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Social Media Reveals How Freeways Damage Social Ties

Data from X (formerly Twitter) shows that freeways still choke social ties more than half a century after they were built

(Credit: aceshot1/Shutterstock)


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In 1956, the U.S. Federal Aid Highways Act provided $25 billion to create a network of roads across the nation. In today’s money, that’s equivalent to $215 billion.

The act had huge economic and social consequences. It helped boost the economy and create an automobile-centered society. But the new freeways also divided communities, disrupted pedestrian movement and broke social ties. In some notorious cases, freeway building was used to clear working-class Black communities and segregate cities along racial lines.

There have been numerous studies and anecdotal accounts of how the freeways destroyed thriving communities. The effects are still apparent today.

Tackling these issues is an important challenge. But allocating resources is hard in the absence of good evidence that quantifies the magnitude of the problem.

City Limits

Enter Luca Maria Aiello at the IT University of Copenhagen in Denmark and colleagues who have developed a way to measure the association between freeways and the social ties across the communities they pass through. Their work provides an evidence base that could be used to allocate funds to communities that desperately need them.

Aiello and co begin with the idea that geolocated tweets offer a way to measure social ties in specific communities. They map geolocated tweets onto their locations in the 50 largest cities in the U.S. In this way, they can visualize the links in each community.

By themselves, these maps do not provide deep insight into the barrier effect that freeways create. So to delve deeper, the team played a clever trick with the data—they randomized it in a specific way.

They kept constant the number of geolocated tweets and their location. But they randomized where the tweets point to. The modified tweet map should be entirely independent of physical barriers like freeways but be otherwise the same.

Aiello and co then compare the original map with the randomized version to see how the patterns of connections differ. In this way, they can see whether the presence of a freeway is associated with increases or decreases in social connections compared to a random distribution.

Using this data, the team are then able to derive an objective barrier score that quantifies the magnitude of a link between freeway and social ties.

An important question is whether the results reveal a real barrier effect or just an artifact of the approach. So Aiello and co test the validity of their method in three ways. First, they look at the barrier effect associated with smaller roads. These also disrupt social ties but on a much smaller scale, as expected if the approach is valid.

The team also randomize the routes of freeways and recalculate their barrier effects to see if there is some other property of freeways that produces a barrier effect. For example, freeways are shorter in total length compared to other street types so this might artificially raise the barrier score. But randomizing the routes causes the barrier effects to disappear, as expected.

Finally, the team reproduce the same results with another social network called Gowalla, suggesting that both networks reflect the same underlying pattern.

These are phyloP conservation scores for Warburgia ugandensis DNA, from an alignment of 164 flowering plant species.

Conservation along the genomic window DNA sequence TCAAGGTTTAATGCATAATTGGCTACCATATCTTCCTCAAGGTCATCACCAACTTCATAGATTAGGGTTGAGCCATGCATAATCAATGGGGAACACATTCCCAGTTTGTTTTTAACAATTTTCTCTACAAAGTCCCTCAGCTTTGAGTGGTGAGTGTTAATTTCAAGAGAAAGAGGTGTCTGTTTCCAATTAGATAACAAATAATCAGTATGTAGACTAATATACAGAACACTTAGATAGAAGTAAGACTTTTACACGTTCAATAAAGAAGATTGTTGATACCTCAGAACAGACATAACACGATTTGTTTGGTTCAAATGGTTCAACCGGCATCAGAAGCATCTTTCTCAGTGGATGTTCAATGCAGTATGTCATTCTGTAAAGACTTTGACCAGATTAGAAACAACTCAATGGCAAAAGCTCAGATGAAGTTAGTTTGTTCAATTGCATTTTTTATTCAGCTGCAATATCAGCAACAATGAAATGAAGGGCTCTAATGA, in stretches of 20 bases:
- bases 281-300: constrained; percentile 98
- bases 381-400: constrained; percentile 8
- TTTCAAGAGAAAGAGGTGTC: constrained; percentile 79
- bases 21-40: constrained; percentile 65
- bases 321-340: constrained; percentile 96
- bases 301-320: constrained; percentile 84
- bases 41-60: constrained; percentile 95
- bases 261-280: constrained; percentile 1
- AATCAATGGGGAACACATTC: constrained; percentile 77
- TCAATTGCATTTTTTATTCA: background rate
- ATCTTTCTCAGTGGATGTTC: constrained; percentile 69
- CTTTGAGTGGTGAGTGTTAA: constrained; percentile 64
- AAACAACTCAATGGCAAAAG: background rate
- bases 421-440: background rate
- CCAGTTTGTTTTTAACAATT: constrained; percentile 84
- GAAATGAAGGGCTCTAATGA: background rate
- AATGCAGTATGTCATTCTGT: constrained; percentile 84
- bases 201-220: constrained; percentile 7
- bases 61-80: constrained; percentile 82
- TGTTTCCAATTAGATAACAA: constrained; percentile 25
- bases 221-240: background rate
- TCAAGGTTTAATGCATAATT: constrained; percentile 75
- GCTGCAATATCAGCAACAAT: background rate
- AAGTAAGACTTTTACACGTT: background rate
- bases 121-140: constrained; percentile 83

The results reveal just how deep the effects of freeway building have been. “At the unprecedented granularity of individual social ties, we show that urban highways are associated with decreased social connectivity,” they say. “This barrier effect is especially strong for short distances and consistent with historical cases of highways that were built to purposefully disrupt or isolate Black neighborhoods.”

The team examine in particular highways associated with racial segregation. “Strikingly, for all case studies, highways that are historically associated with racial segregation also display high Barrier Scores,” they say.

Cities with the highest barrier scores include Cleveland, Milwaukee, and Orlando. “All three have an abundant history of racial segregation by means of infrastructure,” they say.

Aiello and co also look at cities where freeways were deliberately driven through Black neighborhoods to disrupt them or at least prevent disruption to white neighborhoods. This had the effect of dividing neighborhoods themselves, rather than dividing cities on racial lines. Examples include Columbus Ohio, Richmond Virginia and Nashville, Tennessee and the freeways here also have significant barrier scores.

“These findings add another piece of evidence consistent with the established concept that urban highways in the US have a strong relation with government-backed racial segregation,” say Aiello and co.

One limitation of a study like this is that it can reveal an effect but not the cause. “It is impossible to determine how thinned-out social ties across a highway section already were before its construction, say because of an existing racial divide,” they say. So it is not possible to say by how much a highway changed social ties without studies examining its effect over time, for example with before and after studies.

Nevertheless, this is powerful work. “Within the historical context, our results paint a clear picture,” say the researchers.

This is a picture that could help repair the damage to society, say Aiello and co: “Our research contributes to a more careful, evidence-based consideration of the social fabric in urban planning.”

Ref: Urban highways are barriers to social ties : arxiv.org/abs/2404.11596

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